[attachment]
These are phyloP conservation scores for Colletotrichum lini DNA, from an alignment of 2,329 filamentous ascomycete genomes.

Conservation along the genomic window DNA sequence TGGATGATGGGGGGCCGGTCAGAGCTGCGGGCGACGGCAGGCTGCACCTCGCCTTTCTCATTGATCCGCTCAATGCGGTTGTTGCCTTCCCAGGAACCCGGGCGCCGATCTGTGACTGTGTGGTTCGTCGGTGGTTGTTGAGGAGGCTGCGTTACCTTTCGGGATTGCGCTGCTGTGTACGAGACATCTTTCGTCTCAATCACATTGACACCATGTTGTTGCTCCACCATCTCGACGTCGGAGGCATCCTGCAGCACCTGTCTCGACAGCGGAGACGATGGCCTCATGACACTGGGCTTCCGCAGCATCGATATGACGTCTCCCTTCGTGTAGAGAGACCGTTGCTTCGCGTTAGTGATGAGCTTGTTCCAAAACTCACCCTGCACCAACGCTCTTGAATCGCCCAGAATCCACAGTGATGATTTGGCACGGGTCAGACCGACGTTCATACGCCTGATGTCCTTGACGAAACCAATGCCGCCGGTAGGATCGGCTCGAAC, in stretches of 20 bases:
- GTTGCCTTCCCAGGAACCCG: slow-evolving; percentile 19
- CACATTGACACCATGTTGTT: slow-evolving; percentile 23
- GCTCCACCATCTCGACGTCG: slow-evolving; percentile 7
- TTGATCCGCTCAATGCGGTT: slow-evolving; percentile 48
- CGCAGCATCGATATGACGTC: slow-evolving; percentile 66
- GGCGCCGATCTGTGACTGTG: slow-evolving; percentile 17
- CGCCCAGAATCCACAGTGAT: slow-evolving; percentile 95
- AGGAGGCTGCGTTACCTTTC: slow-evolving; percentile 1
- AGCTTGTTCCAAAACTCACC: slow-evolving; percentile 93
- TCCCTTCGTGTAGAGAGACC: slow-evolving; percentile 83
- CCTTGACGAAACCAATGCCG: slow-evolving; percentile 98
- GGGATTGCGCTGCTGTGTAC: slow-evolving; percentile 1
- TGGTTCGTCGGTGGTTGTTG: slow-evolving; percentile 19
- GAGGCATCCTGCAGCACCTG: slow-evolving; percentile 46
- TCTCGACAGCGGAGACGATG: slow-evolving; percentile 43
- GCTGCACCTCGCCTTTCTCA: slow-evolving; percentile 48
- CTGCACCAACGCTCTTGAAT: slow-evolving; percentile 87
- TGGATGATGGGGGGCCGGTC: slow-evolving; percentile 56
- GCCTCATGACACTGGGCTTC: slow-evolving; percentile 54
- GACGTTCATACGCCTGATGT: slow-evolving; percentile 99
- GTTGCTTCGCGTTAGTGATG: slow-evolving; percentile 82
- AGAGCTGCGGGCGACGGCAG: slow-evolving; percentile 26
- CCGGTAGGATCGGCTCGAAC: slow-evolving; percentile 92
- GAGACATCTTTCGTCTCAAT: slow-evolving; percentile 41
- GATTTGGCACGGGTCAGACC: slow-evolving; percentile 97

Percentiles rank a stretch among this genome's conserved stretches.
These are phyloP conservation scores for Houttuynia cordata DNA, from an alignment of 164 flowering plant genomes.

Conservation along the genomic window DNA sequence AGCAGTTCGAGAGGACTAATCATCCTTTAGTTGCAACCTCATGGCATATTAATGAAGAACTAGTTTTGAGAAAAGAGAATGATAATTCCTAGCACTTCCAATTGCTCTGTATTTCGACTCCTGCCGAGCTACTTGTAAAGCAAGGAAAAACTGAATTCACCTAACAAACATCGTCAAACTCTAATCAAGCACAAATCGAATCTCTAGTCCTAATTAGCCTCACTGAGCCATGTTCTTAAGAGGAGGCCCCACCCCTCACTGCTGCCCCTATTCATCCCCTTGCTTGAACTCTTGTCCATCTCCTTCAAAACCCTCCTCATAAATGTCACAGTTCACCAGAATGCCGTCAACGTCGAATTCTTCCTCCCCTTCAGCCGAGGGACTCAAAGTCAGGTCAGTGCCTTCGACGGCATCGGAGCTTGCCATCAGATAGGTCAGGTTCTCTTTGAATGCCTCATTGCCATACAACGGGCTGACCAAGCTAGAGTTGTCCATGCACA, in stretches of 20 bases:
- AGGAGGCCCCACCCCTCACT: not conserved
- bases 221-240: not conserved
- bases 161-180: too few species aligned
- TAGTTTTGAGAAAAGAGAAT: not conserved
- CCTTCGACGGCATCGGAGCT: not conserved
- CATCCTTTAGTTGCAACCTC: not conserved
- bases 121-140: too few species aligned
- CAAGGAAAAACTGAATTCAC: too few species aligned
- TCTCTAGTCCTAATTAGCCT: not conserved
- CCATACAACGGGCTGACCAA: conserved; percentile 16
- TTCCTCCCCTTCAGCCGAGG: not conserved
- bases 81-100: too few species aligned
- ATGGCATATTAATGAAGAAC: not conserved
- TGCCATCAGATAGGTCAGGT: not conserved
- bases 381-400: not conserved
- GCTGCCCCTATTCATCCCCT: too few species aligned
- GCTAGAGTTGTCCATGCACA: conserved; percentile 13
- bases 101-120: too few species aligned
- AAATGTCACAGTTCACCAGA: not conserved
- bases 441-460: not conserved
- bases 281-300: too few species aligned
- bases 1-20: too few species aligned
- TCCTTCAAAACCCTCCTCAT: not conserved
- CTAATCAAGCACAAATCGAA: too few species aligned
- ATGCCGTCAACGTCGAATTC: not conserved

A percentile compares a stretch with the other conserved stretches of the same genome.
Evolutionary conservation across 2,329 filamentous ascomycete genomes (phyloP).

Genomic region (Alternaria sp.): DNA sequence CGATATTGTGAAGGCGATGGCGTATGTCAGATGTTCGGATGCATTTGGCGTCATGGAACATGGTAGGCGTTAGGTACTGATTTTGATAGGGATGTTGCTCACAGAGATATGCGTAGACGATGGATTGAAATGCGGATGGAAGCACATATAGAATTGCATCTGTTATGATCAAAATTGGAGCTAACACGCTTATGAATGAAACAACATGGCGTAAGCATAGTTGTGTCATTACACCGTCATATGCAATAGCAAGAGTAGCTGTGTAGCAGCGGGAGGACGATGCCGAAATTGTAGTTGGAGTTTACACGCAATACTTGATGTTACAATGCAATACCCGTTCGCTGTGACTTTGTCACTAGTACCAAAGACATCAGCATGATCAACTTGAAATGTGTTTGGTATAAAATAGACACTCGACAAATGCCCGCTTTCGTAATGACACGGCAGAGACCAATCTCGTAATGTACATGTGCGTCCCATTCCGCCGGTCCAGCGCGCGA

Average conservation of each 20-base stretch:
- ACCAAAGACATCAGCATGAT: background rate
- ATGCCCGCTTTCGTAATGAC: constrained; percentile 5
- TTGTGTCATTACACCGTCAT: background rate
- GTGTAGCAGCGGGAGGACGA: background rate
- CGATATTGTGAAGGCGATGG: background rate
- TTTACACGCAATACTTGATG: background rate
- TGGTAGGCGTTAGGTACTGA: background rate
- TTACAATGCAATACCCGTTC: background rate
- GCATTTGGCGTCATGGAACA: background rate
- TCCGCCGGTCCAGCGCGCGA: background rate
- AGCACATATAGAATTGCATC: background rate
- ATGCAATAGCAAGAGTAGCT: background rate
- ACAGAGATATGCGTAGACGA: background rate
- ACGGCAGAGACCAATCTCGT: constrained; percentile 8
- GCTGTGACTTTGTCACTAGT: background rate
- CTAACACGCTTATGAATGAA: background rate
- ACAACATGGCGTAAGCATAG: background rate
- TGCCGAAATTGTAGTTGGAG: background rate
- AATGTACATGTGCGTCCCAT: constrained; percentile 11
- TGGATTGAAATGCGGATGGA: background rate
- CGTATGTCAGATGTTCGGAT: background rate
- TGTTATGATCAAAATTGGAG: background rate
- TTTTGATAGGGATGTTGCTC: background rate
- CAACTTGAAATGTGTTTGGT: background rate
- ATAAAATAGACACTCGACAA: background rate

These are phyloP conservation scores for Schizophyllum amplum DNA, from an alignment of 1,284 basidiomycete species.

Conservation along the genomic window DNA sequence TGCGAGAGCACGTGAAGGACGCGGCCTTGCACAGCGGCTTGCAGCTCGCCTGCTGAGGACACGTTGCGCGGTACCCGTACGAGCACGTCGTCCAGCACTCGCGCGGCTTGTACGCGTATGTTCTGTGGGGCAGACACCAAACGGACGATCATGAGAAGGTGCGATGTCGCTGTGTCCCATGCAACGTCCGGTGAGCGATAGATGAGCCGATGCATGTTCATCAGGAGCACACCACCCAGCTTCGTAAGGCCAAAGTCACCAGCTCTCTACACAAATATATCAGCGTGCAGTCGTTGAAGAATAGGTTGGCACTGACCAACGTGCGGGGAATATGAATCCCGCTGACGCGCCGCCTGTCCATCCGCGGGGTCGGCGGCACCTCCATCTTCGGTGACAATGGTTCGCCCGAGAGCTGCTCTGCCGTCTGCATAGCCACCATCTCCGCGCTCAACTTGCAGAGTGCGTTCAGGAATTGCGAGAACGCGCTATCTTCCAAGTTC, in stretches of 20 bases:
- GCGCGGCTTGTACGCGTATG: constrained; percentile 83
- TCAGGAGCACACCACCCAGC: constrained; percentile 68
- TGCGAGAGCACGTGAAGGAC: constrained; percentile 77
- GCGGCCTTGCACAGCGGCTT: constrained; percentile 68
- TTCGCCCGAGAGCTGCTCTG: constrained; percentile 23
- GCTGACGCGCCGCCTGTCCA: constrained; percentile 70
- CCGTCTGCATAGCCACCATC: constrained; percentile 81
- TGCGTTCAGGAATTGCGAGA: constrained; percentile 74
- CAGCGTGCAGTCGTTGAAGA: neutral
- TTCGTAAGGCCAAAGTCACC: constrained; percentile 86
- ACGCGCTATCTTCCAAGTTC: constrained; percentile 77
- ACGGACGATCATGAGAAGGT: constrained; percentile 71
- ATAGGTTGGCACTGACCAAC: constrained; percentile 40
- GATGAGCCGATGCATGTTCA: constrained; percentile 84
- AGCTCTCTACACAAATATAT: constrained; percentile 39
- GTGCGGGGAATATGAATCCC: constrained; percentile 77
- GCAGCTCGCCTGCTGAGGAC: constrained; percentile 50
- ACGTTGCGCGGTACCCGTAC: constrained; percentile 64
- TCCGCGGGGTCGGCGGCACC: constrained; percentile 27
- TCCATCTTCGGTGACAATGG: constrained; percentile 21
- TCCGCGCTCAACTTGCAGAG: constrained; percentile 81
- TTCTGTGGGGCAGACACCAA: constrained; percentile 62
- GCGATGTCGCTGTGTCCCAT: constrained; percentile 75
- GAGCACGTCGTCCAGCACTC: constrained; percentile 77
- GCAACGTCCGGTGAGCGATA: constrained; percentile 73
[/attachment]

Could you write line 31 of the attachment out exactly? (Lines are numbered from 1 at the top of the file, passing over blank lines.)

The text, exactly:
- AGGAGGCCCCACCCCTCACT: not conserved